Vacheron & Constantin Pensent-ils au raisin? Clock
Timepiece that was only seen in black & white photograph of Vacheron & Constantin archive. Approximately one century after this clock was documented and sold, it has resurfaced.Vacheron & Constantin clocks are rare by themselves and when a documented example is found that is an extraordinary discovery.
1926 Rococo style bridal clock was made as a wedding gift to a bride on a wedding day. Bridal clocks where highly desirable wedding gifts at that time and Queen Elizabeth The Queen Mother was known to honor this tradition for family and close friends.
Clock's enamel painting is signed "Goll" For Marie Goll (1846-1933). who was a renowned master enameler for Vacheron & Constantin. Similar pieces commissioned to her included the 1923 Les Bergers D’arcadie Pocket-watch which was made for brothers Robert And George Grandjean they were both members of The Vacheron & Constantin's Board of Directors. The 1923 Les Bergers D’arcadie pocket-watch was featured on the cover page of the 2011 Vacheron Constantin exhibition at the National Museum of Singapore.
1923 Les Bergers D’arcadie Pocket-watch
Ms. Goll specialized is the “Geneva Technique,” which means she reproduced miniature renderings of paintings by the old masters, this clock is the largest miniature painting ever seen made by Marie Goll. The clock size is: 5 3/4'' x 3 3/4''. (146.05mm x 95.25mm).
Painting inspired by, François Boucher French, 1703–1770. Pensent-ils au raisin? (Are They Thinking about the Grape?) Size: 31 3/4'' x 27" (80.8cm x 68.5cm)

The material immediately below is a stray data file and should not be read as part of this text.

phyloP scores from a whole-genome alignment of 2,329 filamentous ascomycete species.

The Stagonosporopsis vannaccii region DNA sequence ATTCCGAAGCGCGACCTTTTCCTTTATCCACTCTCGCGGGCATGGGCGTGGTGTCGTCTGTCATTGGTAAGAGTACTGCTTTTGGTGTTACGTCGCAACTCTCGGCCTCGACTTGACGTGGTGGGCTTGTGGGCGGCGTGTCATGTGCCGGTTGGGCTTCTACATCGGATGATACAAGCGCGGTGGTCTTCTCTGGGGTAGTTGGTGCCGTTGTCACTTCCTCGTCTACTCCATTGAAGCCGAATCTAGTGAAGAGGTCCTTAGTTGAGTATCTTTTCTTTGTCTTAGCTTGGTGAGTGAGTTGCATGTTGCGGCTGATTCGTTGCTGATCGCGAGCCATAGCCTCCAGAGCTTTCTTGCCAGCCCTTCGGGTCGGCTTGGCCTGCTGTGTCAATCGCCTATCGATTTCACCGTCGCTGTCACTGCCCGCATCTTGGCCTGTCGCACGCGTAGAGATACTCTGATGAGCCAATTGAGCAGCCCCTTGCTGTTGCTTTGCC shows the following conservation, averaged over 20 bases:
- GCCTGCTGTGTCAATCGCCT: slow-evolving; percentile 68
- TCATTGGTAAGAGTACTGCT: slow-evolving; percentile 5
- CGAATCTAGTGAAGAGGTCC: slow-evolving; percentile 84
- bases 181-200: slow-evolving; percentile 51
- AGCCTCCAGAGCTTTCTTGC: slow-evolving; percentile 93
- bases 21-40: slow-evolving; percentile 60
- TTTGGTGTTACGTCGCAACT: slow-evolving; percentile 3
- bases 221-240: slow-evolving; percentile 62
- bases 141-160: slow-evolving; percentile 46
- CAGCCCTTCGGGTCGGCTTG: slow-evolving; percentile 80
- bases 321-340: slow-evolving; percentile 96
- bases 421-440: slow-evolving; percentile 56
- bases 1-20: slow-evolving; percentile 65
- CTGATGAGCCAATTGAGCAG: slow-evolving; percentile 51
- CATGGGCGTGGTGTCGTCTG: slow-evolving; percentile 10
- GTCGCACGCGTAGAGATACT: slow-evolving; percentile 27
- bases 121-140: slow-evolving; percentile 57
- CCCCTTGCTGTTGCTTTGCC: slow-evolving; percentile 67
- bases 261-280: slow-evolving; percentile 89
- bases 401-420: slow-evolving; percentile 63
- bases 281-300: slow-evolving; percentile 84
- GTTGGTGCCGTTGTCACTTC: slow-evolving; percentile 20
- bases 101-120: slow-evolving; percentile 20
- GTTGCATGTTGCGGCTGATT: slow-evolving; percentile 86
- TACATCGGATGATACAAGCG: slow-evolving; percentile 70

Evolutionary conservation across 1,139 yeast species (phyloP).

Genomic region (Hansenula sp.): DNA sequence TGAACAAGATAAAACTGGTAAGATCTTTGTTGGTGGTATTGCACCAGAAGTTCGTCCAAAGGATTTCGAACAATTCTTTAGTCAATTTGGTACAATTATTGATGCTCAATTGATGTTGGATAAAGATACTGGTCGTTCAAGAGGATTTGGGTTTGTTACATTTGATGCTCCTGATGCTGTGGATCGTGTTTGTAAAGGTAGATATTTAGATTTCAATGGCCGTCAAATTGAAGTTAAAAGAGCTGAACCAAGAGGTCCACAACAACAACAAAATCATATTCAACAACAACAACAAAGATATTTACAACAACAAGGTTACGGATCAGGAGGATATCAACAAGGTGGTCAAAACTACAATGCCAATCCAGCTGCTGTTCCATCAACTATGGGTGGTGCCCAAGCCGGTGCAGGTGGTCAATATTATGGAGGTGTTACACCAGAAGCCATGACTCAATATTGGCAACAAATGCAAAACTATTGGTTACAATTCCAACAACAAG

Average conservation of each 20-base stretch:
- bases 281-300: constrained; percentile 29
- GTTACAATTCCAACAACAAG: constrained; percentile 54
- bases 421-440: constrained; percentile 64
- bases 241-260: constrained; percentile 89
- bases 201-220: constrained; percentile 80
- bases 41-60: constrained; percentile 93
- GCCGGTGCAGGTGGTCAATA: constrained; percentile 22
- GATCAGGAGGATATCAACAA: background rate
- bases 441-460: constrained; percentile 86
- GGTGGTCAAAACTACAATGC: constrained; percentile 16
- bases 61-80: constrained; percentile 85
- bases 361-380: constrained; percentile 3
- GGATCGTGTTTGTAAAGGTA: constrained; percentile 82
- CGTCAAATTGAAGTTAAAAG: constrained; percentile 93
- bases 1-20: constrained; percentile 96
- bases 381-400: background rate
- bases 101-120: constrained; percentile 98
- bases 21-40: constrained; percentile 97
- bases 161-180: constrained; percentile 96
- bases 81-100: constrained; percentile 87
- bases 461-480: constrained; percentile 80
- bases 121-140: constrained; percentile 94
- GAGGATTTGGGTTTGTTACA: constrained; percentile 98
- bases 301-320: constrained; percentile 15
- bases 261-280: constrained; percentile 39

Are They Thinking about the Grape?—a bucolic scene inspired by an 18th-century Parisian play—illustrates a moment in which a love-struck shepherd and shepherdess exchange grapes picked in an unseen vineyard. Sexual innuendoes, driven home by the title, underpin the apparent innocence of the couple’s encounter. The contrast between the couple’s rustic origins and their luxurious versions of country dress demonstrates ability to create a world suspended between fantasy and reality. Rustic themes correspond to a current in 18th-century French thought that advocated a return to nature, a concept consistent with the regard for natural law and natural rights espoused by Rousseau and other Enlightenment thinkers. The fashion for emulating peasant life even permeated the royal court, where Marie Antoinette donned country garb and strolled through the grounds of Versailles.
Choice of the painting. François Boucher painted two versions of Pensent-ils au raisin? (Are They Thinking about the Grape?) Just like the Les Bergers D’arcadie Pocket-watch the second version was chosen of original master piece.
A royal Swedish architect commissioned a second version of Are They Thinking about the Grape? in 1747. for Stockholm Palace. In the Swedish version, Boucher replaced the boy and sheep with a view of a river and hamlet. Both paintings, with their pastel palettes, painterly brushwork, and themes, are exceptionally fine examples of the popular pastoral genre in the Rococo mode that Boucher perfected.
Reference No. 251014, Archived Photo No. 2518. See: "The World Of Vacheron & Constantin Geneve" Book, Page 355 Reference No. It is believed that only two versions of this clock were crafted – one in 1925 and the other in 1926. Each clock features unique enamel painting but only my clock was signed by Ms. Goll.
Grapevines on the case compliment the style of the painting.
Center of the dial illustrates a bridal basket.
Dial Marked: "Vacheron & Constantin" "8 Day" "Geneve" "Swiss" Movement stamped: "Vacheron & Constantin" "Geneve"
What makes this find extraordinary rare, that the dial, movement and enamel signed. It was in-house made. Other timepieces only had Vacheron & Constantin movement but everything else made elsewhere. This clock truly presents Vacheron & Constantin Geneva.